He also called on governments at all level to evolve strategies that would boost the moral value of the people in the society. But sociologists note that culture is an integral part of life that is dynamic and its changes ought to add value to the existing cultural values, rather than destroy it.

Mr Femi Olopade, a sociologist, argued that in civilised countries, the law and its regulations guarantee the safety of the citizens and their lifestyles unlike in developing countries where there are no such regulations.

In the absence of such laws and regulations on modes of dressing, Prof. Ishaq Akintola, the President of Muslim Rights Concern, therefore, called on ladies to avoid provocative ways of dressing and presenting themselves in the public to reduce the rate of rape cases. According to him, rape is an affront to the dignity of womanhood and should not be taken lightly. “Rape is on the increase mainly because moral bankruptcy has hit its peak; women are no longer ashamed of exposing sensitive parts of the body in public.

“Even dresses which do not expose the sensitive parts are sewn so tight that no one is left in doubt about the objective. “It is the age of dress-to-kill but women forget that many of them will fall victim of rape because the dressing is seductive,’’ he said.

Sharing similar sentiments, Mrs Sa’adat Babire, the Founder of Saab Foundation, appealed to all levels of governments to step up campaigns and efforts against rape and other domestic violence against women. She also advised rape victims to speak out and seek for help as the trauma if not properly handled, could last for a life time.

Expressing concern that no fewer than 1,000 women were raped in Kwara in 2016, quoting the Ministry of Women Affairs in the state, Babire called on the National Assembly to make laws against rape and other violent conducts against women.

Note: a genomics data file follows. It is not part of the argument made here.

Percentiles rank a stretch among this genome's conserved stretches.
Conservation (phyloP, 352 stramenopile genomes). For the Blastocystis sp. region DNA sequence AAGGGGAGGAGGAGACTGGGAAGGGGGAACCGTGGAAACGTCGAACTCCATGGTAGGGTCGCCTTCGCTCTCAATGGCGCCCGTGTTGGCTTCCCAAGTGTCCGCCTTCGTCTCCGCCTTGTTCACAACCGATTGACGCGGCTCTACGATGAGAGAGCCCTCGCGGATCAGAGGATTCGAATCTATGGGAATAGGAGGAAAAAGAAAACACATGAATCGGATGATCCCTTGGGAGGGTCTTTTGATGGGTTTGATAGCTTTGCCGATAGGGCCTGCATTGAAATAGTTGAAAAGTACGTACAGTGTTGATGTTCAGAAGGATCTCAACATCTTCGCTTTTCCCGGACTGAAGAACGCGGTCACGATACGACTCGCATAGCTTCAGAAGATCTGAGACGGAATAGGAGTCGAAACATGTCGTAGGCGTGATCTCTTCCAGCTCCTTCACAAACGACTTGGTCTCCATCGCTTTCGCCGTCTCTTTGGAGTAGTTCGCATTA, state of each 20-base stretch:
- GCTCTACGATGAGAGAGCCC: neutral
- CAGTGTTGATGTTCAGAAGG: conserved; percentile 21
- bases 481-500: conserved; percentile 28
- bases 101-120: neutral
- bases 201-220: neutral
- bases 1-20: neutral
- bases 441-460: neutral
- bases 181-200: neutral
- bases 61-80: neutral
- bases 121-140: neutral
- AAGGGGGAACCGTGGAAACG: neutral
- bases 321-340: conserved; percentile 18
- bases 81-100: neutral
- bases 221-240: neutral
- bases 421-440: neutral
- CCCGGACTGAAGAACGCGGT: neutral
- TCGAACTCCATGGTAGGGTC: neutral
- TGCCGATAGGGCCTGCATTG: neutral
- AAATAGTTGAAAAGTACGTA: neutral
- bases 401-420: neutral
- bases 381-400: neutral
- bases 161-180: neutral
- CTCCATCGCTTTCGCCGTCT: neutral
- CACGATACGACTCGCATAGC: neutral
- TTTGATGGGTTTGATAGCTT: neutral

She said that there should be review the laws, observing that “although there are laws against rape but they are rigid, they actually favour the rapists. “Because you have a law that says there has to be an evidence of penetration and this favours the rapist; the law needs amendment,’’ she said.

In his view, a clergy, Pastor Ephraim Adeyemi, said cultural values seem to have broken down completely to the extent that some ladies did not even know what had been the African culture and practices.

“So many pastors avoid preaching sermons on morality, but would rather concentrate on sermons that suggest people should be coming to church in any manner of dressing just to keep them in the congregation,’’ he observed. However, a resident of Abuja, Mrs Grace Isah, recently observed that parents should do more work on their daughters, especially the younger ones in the area of dressing. She observed further that some ladies were in the habits of wearing skimpy dresses that exposed inner parts of the body which could lead to sexual harassment from the opposite sex. She expressed concern that cases of rape were prevalent as result of the ways some ladies dressed and conducted themselves in public places.

In his view, Malam Audu Haruna, an Islamic educator in Kuje, Abuja, said a woman was expected to cover her entire body with the exception of her face and hands because Islam considered the body of a female too special and important to be displayed in public.